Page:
The expert interviews referred to throughout this book are part of the original thesis, which is deposited at the Victoria University Library. However, for legal reasons – and for reasons of space – this publication does not include the transcripts but selected quotes. Furthermore, the translation databases compiled for the thesis from the New Zealand National Library’s children’s book collections are also too large to be attached here and can be found in the appendix of the original thesis. ← 9 | 10 →
I wish to thank my supervisor Dr. Richard Millington for his support and helpful criticism and my co-supervisor Prof. Hans-Heino Ewers of the Institute for Children’s Literature Research at the J.W.-Goethe University, Frankfurt, for his knowledgeable advice.
Thanks to Victoria University for the PhD scholarship, the Von der Oelsnitz and the PhD Submission scholarship. Furthermore, I thank the Postgraduate Students’ Association (PGSA) and the Friends of the Dorothy Neal White Collection for their scholarships.
Due to both the international and interdisciplinary nature of my research, and the scarcity of resources on New Zealand children’s literature, this thesis would not have been possible without the contributions of a great many people. I thank the interviewees for the interesting discussions and the invaluable insights they have provided into their area of expertise: Julia Marshall, Lynne Jackett, Kate De Goldi, John and Ruth McIntyre, David Hill, and Greet Pauwelijn. I am also indebted to Kyle Mewburn, Dylan Horrocks and Tim Bollinger for sharing their professional experience.
Several National Library staff members were of great help, particularly Kevin Dallow and the librarians guarding the children’s collections, Lynne Jackett and Mary Skarott.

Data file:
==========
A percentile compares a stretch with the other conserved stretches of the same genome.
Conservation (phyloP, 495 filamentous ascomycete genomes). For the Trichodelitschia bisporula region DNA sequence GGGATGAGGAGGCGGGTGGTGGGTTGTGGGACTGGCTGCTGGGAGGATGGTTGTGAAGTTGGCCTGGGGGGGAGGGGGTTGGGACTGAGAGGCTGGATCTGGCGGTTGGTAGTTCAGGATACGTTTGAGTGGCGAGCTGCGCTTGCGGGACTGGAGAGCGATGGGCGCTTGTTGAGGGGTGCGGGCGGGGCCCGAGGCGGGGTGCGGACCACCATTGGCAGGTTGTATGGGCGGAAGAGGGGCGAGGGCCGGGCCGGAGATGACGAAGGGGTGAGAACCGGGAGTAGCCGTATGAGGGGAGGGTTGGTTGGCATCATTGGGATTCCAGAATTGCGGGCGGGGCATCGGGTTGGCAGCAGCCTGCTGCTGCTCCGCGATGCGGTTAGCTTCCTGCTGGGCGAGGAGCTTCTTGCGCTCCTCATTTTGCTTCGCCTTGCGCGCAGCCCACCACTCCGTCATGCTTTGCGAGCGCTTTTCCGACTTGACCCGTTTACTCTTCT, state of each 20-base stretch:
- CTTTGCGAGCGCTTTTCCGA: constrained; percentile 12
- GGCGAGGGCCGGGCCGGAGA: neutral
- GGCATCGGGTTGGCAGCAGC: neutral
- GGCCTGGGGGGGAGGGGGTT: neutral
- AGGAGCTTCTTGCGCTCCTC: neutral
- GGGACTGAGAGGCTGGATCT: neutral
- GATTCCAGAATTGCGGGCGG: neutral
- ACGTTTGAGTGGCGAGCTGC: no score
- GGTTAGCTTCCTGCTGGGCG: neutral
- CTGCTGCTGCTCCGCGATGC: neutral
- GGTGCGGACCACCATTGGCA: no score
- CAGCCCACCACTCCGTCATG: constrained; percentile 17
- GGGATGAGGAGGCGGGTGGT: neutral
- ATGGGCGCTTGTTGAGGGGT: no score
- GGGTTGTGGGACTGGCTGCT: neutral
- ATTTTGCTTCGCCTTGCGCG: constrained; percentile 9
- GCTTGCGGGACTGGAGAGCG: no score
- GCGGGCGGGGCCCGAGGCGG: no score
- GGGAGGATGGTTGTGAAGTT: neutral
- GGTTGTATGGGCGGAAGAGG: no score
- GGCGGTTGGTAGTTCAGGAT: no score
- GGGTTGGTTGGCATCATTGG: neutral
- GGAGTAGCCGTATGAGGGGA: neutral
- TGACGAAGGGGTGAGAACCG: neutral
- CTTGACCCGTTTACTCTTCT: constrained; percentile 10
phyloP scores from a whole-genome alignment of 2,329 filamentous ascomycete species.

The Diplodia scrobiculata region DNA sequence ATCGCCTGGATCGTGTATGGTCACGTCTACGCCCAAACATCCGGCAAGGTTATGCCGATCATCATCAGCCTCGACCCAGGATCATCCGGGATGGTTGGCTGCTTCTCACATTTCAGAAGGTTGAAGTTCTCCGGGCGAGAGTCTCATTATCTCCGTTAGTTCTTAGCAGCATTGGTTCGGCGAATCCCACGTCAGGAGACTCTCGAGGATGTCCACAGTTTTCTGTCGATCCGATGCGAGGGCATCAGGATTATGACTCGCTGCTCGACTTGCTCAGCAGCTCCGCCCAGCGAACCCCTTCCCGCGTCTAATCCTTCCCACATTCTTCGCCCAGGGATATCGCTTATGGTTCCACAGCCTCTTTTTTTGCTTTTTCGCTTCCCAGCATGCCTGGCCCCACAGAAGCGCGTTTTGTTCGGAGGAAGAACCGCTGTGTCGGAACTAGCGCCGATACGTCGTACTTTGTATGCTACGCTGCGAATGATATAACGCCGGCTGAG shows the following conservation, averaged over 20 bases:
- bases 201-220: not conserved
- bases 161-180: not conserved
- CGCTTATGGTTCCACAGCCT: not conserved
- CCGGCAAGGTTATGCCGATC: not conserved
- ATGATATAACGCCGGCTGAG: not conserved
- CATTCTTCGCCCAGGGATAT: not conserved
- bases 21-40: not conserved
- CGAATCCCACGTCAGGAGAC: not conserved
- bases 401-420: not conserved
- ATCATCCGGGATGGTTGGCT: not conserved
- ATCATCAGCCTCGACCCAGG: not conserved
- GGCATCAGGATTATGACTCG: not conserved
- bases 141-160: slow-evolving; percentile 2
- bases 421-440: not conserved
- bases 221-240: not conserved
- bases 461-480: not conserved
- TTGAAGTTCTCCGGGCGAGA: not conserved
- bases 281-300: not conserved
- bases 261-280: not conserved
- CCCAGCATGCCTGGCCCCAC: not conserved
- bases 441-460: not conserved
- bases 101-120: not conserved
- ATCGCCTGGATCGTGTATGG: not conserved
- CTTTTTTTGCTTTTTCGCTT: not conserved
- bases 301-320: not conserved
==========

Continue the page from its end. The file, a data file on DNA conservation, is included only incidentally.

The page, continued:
Meetings and email conversations with language specialists of the International Youth Library in Munich have provided further perspectives and background information on the case studies. Thanks also to staff of the Svenska barnboksinstitutet (Swedish Institute for Children’s Books) for their help.
I am most grateful to Julia van Luijk, Sally-Ann Spencer and Pam Henson both for proofreading and for keeping me sane during the final stages of completing the thesis.
I am indebted to my family, in particular my parents, who have always supported me in many ways.
Above all I thank my wonderful partner Matthias for his understanding and unflagging support. ← 10 | 11 →
2Learning Media Ltd. (September 4, 2013); Shadwell (2013)
“New Publisher Brings the Best of Europe Back Home” – with this announcement, Gecko Press, an independent publisher specialised in translating children’s books into English, entered the New Zealand market in 2005.1 The headline raises a series of questions: What is “the best of Europe”? Had it not been available before? Considering the struggle faced by local children’s literature to develop because of a flood of books imported from overseas – why would New Zealand readers want translated European books? How are the translations received by readers and critics? What role does literary translation play in New Zealand’s multicultural society?
In the UK and US markets, children’s books which have been translated into English play a role that is even more marginal than that of translated books; according to Outside In, the proportion of translated books in the United Kingdom is three percent – while that of translated children’s books is one percent.2 Statistics for the US market are similar.3
In New Zealand, literary translation into English (from languages other than the country’s own minority language, Māori) has been introduced by a single publisher; the emergence and the perception of children’s literary translation into English are, therefore, closely associated with the establishment of this publisher and the process it has gone through of carving out a position for itself in the market and building its brand.
In order to describe the historical and social circumstances attendant upon the recent phenomenon of translations into English, this study adopts an inductive approach. Through a combination of diachronic and synchronic perspectives, as well as case studies of individual books and series, this thesis aims to illuminate the history and context of translated children’s books in New Zealand in order to explain the way in which locally published translations have been marketed and received by critics and customers in recent years.